Recent questions

Chris Schuring / Business Startup Consultant
In the area of off shore verse on shore it can greatly depend on the location, your ability to speak clearly with those you have contracted for services. I have been involved with services in the Philippines. It went well but they were only contracted to do much of the software core development while on shore was used for cleanup and fine tuning. So my advise is to be very clear in all instruction, very clear in all contracts and monetary transactions. There may also be legal implications in regards to the employment or contracting others in some countries. Ensure you understand all the legal issues, you do not want to lose your development or product to hackers, governments or staff that has other goals in mind.
Adi Starr / Growth Hacker
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Terrence Metz / MBA, REP, MG RUSH Facilitation
Tracking successful project completion depends on your clear understanding of the WHY, WHAT, HOW, and WHOM the tracking will be used. - WHY: Are you trying to establish real-time feedback so that you can make adjustments or prove to others that you are managing risk effectively? Frequently risk is viewed as a function of time, cost, and quality. The type, size, and industry of your projects have a major bearing on this triple constraint. Most importantly, you must understand how they are being defined for the project(s) you manage. Build a Flexibility Matrix outlined here: - WHAT: What are your key success factors or criteria? Separate them into scalable measurements that are universally objective (eg, how much money has been invested thus far), individually subjective (eg, doing a quality job), and binary thresholds (eg, must be running by 07JUL20xx). - HOW: To be practical, consider what tools are at your disposal and what the deliverable looks like. Are you building a GANTT chart, a scorecard, a dashboard, etc. Consider a simple 3*30 Report that should take you no longer than 30 minutes to write and 3 minutes to read to provide your audience with weekly updates. - WHOM: Much depends on who you tracking for, but realistically, all stakeholders will want pieces of your tracking and results along your project life-cycle. Consider early in your project(s) to complete a Stakeholder Analysis. A basic example and methodology can be found here: Consider the final two suggestions: 1. Once you have the leadership command to explain WHY you have decided something, explain WHAT options you were presented along with the criteria and to what extent your options support your project objectives (see for a narrative explanation and for a seven minute video demonstration). Once you know WHAT to do, understand that there is more than one right answer for HOW you do it. You can use paper, whiteboard, projector, etc., none of which will hide any frailties if you are not thinking clearly. Remember, unclear writing and speaking is indicative of unclear thinking. 2. Please reply with any follow-up questions about content, definitions, or explanations. With more context from you, it would be easier to provide a more succinct and appropriate answer.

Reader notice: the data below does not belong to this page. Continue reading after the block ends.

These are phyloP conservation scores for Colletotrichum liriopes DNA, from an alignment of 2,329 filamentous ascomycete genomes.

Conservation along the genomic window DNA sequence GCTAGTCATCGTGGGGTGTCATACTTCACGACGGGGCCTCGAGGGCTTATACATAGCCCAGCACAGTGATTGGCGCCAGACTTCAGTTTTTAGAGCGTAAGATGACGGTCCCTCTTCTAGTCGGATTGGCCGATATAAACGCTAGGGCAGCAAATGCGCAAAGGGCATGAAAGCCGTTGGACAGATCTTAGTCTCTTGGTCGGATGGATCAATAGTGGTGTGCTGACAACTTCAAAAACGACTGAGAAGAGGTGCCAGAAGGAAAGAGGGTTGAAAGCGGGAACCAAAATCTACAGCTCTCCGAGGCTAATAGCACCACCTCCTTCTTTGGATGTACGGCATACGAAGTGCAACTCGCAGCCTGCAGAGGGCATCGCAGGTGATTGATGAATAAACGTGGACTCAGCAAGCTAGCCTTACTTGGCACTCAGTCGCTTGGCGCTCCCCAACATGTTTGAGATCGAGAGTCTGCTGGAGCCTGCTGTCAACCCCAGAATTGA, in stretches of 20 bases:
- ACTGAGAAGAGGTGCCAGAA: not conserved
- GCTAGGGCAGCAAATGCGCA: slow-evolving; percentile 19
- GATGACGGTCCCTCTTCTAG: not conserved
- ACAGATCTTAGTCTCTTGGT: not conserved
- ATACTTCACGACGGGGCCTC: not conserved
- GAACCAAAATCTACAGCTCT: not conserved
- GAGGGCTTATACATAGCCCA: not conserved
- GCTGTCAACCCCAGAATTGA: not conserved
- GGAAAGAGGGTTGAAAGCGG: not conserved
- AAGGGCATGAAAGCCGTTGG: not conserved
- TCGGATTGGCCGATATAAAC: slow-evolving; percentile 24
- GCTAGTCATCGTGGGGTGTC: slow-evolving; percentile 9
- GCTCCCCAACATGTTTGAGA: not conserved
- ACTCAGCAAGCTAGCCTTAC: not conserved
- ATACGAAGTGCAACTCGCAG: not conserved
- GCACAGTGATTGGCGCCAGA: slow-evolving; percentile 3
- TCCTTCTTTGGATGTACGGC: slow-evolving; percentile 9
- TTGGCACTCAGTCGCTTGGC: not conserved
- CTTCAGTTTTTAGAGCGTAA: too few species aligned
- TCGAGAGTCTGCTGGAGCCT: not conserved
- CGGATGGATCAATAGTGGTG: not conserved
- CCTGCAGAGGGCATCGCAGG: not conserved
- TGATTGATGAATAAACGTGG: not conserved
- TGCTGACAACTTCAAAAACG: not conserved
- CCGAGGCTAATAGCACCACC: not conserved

Rosanna Pittella / Senior Consultant
Standard short and long term ROI (return on investment) analysis is what seems most efficient and supports the bottom line discussions in which C-Level executives and key stakeholders are interested.